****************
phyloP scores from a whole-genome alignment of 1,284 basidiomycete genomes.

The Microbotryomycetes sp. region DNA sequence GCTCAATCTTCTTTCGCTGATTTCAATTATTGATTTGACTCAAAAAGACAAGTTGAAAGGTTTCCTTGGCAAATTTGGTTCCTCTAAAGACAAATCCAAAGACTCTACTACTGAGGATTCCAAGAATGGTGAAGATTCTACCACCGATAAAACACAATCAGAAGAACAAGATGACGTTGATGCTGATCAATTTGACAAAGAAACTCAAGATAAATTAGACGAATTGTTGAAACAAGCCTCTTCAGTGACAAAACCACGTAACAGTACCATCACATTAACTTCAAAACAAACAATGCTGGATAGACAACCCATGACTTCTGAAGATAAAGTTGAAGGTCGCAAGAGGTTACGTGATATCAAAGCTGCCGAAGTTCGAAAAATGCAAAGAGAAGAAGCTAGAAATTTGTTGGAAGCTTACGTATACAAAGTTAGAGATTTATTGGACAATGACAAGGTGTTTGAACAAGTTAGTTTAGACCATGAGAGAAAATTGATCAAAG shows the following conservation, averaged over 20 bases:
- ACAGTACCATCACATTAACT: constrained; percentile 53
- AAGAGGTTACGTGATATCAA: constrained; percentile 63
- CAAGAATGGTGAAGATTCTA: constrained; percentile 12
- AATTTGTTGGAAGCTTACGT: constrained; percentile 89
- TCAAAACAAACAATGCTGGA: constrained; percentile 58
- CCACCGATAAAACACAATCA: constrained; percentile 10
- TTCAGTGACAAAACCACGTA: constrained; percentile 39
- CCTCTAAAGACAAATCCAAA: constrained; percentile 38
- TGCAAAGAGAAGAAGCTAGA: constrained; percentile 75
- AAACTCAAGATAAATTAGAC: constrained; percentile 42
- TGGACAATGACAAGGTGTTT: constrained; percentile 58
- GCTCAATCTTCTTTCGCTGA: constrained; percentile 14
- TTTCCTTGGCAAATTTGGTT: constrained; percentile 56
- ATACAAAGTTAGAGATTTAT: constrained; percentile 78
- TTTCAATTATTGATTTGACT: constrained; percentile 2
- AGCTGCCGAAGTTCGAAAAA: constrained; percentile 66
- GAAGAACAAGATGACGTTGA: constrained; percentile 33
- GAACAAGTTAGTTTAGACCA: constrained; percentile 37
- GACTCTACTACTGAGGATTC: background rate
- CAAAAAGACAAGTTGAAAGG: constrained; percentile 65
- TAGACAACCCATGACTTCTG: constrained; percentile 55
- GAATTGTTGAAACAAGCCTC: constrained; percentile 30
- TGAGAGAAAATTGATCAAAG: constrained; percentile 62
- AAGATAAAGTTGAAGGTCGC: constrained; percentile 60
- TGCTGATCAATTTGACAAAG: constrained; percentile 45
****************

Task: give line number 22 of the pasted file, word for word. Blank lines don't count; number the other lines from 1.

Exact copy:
- CAAAAAGACAAGTTGAAAGG: constrained; percentile 65